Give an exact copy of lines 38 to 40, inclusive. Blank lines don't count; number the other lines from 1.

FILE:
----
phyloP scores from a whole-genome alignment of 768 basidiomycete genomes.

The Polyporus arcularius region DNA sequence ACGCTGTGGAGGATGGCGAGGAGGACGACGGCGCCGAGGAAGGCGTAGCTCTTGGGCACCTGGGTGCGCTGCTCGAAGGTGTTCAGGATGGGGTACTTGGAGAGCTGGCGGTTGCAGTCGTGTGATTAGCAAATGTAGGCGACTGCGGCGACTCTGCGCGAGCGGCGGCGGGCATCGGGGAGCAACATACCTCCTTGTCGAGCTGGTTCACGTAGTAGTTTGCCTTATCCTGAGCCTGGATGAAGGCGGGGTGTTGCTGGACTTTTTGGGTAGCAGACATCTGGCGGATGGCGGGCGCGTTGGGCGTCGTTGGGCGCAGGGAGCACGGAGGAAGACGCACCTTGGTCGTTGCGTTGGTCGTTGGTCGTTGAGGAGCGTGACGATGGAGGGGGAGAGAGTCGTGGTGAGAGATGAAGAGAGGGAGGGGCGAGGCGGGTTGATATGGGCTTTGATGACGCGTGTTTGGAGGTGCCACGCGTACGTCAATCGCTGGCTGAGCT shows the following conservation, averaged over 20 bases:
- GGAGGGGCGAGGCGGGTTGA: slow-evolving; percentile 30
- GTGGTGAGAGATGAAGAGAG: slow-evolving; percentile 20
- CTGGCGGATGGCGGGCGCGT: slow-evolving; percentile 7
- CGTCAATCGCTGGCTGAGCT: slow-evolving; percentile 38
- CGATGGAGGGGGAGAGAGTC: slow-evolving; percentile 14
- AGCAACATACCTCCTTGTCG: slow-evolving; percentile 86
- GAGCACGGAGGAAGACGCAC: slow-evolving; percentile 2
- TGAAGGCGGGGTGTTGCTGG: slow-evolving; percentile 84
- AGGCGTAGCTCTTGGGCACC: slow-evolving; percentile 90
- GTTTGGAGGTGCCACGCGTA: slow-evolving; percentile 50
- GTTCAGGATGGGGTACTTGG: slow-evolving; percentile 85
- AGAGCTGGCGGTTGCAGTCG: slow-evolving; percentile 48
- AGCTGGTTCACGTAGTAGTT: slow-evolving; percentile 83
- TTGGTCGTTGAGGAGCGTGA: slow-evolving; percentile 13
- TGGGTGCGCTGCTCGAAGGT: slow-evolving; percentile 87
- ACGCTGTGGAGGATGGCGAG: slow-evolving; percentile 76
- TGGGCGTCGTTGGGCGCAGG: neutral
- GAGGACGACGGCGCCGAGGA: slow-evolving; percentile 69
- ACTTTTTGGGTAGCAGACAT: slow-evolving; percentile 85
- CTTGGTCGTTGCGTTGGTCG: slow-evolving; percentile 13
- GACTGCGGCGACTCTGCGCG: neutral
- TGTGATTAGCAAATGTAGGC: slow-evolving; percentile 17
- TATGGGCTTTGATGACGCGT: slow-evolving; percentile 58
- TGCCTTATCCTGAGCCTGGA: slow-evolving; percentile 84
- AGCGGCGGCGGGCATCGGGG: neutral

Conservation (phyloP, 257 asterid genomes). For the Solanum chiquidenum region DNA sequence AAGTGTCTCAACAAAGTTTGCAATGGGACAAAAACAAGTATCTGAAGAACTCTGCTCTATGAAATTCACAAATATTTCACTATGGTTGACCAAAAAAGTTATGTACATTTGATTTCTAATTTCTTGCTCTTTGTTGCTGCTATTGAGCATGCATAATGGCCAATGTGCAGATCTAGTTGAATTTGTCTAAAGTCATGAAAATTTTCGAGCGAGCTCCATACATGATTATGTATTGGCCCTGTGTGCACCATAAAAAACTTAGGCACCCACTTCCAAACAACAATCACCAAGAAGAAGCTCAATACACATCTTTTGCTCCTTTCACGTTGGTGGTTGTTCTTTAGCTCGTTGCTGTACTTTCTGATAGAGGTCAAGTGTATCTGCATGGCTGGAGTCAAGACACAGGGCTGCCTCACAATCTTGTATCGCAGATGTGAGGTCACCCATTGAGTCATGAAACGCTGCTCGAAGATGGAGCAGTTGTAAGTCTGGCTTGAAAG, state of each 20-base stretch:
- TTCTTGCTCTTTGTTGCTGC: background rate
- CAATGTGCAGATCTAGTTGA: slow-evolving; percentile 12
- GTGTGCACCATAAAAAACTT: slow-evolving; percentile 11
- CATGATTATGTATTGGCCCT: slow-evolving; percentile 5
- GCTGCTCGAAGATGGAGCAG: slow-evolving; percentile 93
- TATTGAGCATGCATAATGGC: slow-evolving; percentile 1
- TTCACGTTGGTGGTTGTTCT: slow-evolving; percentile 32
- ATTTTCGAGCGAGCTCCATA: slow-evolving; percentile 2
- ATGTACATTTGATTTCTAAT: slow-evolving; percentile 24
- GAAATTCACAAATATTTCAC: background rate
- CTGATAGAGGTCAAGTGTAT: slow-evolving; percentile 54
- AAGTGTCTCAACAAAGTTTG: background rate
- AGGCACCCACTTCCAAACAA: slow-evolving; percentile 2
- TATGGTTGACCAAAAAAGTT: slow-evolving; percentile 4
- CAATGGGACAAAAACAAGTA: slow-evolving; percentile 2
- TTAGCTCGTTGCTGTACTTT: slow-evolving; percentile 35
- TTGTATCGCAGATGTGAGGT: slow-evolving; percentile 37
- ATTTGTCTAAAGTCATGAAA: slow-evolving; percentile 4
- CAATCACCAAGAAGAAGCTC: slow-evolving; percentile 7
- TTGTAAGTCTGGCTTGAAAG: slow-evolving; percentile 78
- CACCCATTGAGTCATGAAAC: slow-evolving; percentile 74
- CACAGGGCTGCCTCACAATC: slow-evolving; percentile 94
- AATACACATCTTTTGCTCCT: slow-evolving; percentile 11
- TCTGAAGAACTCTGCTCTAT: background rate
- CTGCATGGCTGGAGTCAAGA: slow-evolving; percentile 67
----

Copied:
- GAAATTCACAAATATTTCAC: background rate
- CTGATAGAGGTCAAGTGTAT: slow-evolving; percentile 54
- AAGTGTCTCAACAAAGTTTG: background rate